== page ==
Lava block cobbles ….. this is the bottom of the track.

When we eventually got onto a recognisable road, it was so steep that we couldn’t see the road over the bonnet so Marcus was steering between the houses that were lining the street!

There goes the road!

There goes the road!

Lovely to get away for a day and forget the endless jobs.

At the north end of the island is an imported beach. The sand is shipped in from the Sahara and palm trees and ‘shady trees’ have been planted at the back of the beach to give loads of shade. An artificial reef has been formed, that allows some rollers into the lagoon at high water, otherwise it’s as calm and warmer than the pool we went to.

Our first taste of Beach Paradise!

Our first taste of Beach Paradise!

Sun, sea and sand........perfect

Sun, sea and sand……..perfect

All kids need is sun, sand and sea so a great day was had by all…….Marcus actually went swimming!!!

The following day we set off for San Miguel Marina, a 6 hour motor sail. Charlie and Freya both had a touch of sea sickness, but managed to shake it off and enjoyed the trip.

A bit queasy, but perking up.

A bit queasy, but perking up.

Ginger biscuits were the order of the day!

Happy crew

Happy crew

More happy crew

More happy crew

On Saturday our crew abandoned us to go and meet up with friends at Siam Park , a water leisure park nearby. We spent the day on the Internet catching up with paper work and trying to upload pictures……without success.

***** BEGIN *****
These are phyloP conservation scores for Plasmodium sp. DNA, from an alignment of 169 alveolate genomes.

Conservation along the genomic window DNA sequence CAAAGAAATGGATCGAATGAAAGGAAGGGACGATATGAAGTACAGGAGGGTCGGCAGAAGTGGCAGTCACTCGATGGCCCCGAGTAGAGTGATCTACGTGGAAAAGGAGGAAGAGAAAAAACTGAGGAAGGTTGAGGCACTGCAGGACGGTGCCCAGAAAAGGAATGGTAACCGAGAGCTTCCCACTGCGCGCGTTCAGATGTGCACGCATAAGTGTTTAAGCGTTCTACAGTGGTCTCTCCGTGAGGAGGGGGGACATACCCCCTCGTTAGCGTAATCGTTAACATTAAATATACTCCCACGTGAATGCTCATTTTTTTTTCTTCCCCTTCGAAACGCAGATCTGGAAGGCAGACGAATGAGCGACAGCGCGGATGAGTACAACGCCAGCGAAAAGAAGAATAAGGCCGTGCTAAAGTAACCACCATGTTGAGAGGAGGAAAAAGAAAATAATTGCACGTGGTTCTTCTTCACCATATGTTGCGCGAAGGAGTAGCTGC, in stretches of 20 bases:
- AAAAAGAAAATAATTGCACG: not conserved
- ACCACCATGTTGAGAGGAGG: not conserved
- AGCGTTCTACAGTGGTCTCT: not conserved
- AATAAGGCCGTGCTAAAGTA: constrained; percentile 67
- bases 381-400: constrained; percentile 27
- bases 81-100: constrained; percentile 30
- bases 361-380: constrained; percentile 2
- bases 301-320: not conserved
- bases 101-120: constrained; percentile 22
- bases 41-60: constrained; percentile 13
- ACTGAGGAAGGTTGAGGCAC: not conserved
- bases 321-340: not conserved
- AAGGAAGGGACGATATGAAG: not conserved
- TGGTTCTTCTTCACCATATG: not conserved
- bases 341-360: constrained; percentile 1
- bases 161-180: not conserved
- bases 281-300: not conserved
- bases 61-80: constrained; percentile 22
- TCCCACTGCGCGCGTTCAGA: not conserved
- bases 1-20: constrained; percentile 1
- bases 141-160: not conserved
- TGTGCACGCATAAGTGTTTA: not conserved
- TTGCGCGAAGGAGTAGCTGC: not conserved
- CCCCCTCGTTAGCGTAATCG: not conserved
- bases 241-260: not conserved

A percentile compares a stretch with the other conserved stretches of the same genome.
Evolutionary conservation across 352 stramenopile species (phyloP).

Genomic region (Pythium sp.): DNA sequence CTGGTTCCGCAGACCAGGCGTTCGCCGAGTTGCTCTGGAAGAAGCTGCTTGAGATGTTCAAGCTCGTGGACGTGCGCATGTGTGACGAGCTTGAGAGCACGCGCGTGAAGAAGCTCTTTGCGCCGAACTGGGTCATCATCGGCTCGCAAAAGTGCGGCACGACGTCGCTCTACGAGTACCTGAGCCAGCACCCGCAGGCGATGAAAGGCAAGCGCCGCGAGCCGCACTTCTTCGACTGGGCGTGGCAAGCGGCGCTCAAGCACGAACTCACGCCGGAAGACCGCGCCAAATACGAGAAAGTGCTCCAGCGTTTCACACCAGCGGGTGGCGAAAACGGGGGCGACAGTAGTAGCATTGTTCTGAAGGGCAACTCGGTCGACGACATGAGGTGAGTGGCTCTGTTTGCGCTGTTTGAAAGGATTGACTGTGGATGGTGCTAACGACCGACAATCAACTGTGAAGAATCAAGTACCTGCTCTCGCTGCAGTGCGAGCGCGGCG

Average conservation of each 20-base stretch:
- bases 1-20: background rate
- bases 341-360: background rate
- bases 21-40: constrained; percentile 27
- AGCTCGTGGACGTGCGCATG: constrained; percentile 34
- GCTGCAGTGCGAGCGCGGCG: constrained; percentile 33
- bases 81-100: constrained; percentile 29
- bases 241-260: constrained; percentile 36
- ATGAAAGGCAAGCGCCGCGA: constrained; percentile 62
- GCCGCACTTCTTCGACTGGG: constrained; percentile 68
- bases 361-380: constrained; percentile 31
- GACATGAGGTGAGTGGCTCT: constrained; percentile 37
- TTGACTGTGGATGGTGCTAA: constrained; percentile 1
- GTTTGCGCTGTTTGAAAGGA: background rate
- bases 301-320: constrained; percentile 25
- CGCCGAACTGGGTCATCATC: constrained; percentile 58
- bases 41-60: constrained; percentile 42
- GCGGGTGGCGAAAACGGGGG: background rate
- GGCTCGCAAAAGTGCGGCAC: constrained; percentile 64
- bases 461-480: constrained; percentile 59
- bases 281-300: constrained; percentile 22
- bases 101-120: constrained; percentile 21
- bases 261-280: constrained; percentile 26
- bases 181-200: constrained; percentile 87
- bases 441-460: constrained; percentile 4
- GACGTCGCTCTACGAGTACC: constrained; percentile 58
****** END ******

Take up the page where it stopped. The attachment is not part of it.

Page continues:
Sunday, we blew up the little dinghy and Charlie had his first go at rowing. With both engines mounted, we took both dinghies out of the marina and anchored them in the bay, whilst the kids jumped off into the water

Testing out the new buoyancy aids

Testing out the new buoyancy aids

……….living the dream!!
Monday was their last day, and Charlie spent most of the day perfecting his rowing technique.

First stokes

First stokes

Off the tether and getting the hang of it

Off the tether and getting the hang of it

He was off the tether by lunchtime and by the evening he was onto his fifth plaster for his ‘rower’s blister’ and dreaming of having his own dinghy in Granton harbour!

Trips around the marina

Trips around the marina

Monday.......he's now an expert!

Monday…….he’s now an expert!

Freya is a little too young to join in, but did act as passenger. It brought back memories of Dan and Jenni and their forays in the same dinghy nearly 20 years ago.